New research suggests another serious neurological condition can be added to the list of those connected to Zika virus infection. According to a small study, the mosquito-borne illness could cause an autoimmune condition known as acute disseminated encephalomyelitis (ADEM), which shares some traits with multiple sclerosis. The researchers will present their findings this week at the American Academy of Neurology’s 68th Annual Meeting in Vancouver, British Columbia.
The small study involved six patients admitted to the emergency room and neurology outpatient department at Hospital da Restauração in Pernambuco, Brazil. Each had fever and rash, symptoms common in people stricken by the Zika virus and other mosquito-borne illnesses. Some patients in the study also developed severe itching, muscle and joint pain and red eyes, which are also symptoms of a Zika infection. All six patients tested positive for the Zika virus. The doctors ruled out other mosquito-borne viruses, including dengue and chikungunya.
The patients began to experience neurological symptoms, such as numbness and weakness in the extremities and headaches, either right away or within 15 days after presenting with signs of an acute Zika infection. Physicians diagnosed two of the patients with ADEM, which occurs when a person’s immune system launches an attack on the myelin sheaths that surround the nerve fibers of the brain and spinal cord. This leads to severe inflammation, similar to MS. However, MS is a relapsing-remitting illness, while ADEM flares typically occur just once and a person should have a full recover within a few months. Brain scans of patients diagnosed with ADEM detected lesions in the brain’s white matter, which indicate damage to myelin.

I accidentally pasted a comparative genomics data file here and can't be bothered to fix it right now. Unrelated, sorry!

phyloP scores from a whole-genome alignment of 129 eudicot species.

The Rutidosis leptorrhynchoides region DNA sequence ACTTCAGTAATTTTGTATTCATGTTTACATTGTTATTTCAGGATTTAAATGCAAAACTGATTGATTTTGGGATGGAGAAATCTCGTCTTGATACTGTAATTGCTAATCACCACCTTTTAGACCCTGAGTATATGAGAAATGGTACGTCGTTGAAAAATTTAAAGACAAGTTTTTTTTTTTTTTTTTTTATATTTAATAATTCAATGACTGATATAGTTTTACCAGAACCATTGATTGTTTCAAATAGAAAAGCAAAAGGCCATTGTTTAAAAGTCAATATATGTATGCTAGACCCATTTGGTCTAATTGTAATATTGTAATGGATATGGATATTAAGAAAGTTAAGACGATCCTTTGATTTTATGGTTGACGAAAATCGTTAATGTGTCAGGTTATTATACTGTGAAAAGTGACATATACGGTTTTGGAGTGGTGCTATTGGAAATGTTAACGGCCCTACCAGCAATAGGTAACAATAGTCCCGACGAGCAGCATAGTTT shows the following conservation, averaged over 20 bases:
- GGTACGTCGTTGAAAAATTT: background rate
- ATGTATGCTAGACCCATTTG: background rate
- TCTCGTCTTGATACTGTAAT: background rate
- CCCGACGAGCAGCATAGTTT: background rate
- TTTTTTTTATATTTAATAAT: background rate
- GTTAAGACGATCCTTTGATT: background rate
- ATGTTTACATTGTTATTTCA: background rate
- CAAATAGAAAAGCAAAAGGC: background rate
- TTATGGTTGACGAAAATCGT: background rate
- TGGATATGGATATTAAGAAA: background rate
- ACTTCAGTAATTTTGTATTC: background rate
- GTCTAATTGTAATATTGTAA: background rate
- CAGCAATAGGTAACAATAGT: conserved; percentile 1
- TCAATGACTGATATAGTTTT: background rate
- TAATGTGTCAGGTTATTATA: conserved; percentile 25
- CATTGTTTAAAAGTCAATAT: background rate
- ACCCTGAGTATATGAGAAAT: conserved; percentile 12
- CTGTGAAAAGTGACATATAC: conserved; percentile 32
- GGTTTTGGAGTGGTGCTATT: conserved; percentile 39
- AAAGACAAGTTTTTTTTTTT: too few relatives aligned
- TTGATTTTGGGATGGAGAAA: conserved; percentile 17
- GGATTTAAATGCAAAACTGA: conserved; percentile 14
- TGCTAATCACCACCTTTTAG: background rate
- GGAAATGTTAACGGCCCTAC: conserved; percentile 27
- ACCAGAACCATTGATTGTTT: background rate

Four of the six patients in the study were diagnosed with Guillain-Barré syndrome (GBS), another autoimmune disease that targets the peripheral nerves. Existing research and case studies suggest the Zika virus is linked to GBS. There is also a strong body of research suggesting the virus can also cause microcephaly, a condition in which a baby has an abnormally small skull and incomplete brain development. More than 4,000 infants in Brazil have been born with the condition since the outbreak began about a year ago.
In follow-ups with all six patients involved in this study, nearly all continued to experience some problems related with the central nervous system. Five had loss of motor function, one reported vision problems and one experienced difficulty with memory and cognitive function.
Dr. Maria Lucia Brito Ferreira of Restoration Hospital in Recife, Brazil, and lead researcher of the study, says much more work is needed to understand how—and why—the Zika virus has a strong association with autoimmune conditions of the central nervous system.
“This doesn’t mean that all people infected with Zika will experience these brain problems,” she said in a statement. “Of those who have nervous system problems, most do not have brain symptoms,” said Ferreira. “However, our study may shed light on possible lingering effects the virus may be associated with in the brain.”